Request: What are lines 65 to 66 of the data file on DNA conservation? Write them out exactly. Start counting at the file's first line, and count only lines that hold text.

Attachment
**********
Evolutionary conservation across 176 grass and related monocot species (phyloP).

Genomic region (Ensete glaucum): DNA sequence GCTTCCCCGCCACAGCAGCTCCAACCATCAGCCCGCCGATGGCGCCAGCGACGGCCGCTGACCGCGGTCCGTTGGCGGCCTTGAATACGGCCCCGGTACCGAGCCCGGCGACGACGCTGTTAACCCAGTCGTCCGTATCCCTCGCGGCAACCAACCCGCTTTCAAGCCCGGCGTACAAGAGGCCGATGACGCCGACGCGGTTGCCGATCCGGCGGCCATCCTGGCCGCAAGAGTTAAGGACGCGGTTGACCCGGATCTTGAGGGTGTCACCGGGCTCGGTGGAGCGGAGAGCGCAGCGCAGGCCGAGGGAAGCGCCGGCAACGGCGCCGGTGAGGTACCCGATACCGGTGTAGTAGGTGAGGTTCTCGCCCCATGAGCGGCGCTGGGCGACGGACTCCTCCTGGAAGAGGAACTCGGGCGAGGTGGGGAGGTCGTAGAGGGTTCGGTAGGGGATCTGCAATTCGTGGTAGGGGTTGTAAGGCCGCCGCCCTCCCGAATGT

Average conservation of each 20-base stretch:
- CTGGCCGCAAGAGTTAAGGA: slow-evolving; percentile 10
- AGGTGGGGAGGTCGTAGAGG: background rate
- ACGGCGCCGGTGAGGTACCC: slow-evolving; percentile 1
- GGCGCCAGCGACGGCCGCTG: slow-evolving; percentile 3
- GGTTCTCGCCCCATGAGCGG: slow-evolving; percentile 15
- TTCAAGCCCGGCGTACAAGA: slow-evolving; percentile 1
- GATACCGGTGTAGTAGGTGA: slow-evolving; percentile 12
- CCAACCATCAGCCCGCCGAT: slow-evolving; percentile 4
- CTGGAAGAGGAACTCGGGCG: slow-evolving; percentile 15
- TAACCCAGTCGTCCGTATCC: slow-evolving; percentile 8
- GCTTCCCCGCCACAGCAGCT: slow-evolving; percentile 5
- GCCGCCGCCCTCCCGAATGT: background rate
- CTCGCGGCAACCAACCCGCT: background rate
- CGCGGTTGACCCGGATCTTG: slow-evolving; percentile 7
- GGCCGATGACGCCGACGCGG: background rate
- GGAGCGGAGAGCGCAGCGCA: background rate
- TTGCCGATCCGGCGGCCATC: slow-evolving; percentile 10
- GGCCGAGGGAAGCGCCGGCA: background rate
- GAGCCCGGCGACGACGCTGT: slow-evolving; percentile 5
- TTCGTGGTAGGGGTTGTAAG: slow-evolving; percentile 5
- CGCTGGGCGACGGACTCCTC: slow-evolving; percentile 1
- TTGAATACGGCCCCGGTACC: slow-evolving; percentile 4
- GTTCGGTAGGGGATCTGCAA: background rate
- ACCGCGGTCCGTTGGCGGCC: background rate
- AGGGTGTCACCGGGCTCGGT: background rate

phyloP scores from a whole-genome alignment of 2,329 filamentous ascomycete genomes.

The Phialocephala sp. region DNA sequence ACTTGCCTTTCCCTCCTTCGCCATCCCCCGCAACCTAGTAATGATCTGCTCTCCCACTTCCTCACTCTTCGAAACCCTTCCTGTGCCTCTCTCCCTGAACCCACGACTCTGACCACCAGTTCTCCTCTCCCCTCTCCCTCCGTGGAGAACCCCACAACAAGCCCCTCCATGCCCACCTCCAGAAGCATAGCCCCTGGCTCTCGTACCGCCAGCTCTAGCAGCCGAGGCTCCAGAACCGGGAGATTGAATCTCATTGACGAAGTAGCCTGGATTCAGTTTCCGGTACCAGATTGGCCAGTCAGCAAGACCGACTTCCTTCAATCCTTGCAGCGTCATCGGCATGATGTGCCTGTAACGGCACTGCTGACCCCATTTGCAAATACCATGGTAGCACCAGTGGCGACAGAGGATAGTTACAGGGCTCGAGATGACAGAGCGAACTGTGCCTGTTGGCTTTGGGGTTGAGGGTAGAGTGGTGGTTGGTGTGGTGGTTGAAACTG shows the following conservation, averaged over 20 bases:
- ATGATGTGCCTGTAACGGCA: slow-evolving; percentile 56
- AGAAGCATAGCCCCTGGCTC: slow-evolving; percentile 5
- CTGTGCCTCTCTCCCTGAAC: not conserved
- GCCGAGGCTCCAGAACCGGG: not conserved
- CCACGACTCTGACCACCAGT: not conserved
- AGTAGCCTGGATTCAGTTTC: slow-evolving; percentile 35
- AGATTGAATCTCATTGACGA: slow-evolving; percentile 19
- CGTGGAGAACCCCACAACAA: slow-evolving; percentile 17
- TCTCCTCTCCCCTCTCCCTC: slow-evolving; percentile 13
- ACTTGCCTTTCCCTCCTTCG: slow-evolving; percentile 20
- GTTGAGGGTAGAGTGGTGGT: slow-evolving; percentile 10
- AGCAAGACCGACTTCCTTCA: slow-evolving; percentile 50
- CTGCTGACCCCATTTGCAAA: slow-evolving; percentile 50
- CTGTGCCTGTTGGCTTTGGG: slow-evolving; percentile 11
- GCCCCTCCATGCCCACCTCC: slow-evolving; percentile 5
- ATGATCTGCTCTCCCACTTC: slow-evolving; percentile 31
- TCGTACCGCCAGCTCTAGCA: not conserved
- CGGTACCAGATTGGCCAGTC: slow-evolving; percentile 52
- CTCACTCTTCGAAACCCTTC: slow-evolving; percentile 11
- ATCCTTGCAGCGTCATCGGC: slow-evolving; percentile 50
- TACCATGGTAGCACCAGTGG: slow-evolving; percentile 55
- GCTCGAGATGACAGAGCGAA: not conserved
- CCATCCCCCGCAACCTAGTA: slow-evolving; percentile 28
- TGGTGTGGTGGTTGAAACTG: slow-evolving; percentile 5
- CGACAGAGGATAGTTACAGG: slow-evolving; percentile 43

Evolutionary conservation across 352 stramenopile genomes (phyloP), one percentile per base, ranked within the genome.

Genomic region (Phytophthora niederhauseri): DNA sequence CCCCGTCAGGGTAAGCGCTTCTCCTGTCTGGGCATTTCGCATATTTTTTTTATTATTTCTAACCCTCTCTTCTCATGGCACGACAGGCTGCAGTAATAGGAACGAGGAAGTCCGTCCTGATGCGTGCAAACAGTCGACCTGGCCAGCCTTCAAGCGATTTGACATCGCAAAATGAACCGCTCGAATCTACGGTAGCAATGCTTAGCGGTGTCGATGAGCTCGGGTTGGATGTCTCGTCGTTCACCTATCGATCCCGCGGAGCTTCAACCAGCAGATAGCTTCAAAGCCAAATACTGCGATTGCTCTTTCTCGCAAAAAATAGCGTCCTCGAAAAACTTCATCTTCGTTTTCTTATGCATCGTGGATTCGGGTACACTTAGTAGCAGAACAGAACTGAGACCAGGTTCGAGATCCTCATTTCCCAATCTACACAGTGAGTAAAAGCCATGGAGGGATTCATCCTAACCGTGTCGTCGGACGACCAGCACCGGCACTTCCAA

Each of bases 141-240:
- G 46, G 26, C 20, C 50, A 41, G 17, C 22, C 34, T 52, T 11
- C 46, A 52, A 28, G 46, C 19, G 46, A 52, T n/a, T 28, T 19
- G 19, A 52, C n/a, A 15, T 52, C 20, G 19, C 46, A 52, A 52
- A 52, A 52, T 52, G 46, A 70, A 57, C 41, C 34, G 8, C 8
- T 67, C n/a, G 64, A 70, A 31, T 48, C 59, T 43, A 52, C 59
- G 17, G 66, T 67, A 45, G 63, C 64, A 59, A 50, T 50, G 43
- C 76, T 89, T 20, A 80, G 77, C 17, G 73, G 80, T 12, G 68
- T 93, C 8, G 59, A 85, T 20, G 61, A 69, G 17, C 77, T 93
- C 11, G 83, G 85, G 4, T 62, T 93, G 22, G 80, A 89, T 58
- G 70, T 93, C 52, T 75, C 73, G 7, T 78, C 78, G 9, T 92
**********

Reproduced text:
- C 76, T 89, T 20, A 80, G 77, C 17, G 73, G 80, T 12, G 68
- T 93, C 8, G 59, A 85, T 20, G 61, A 69, G 17, C 77, T 93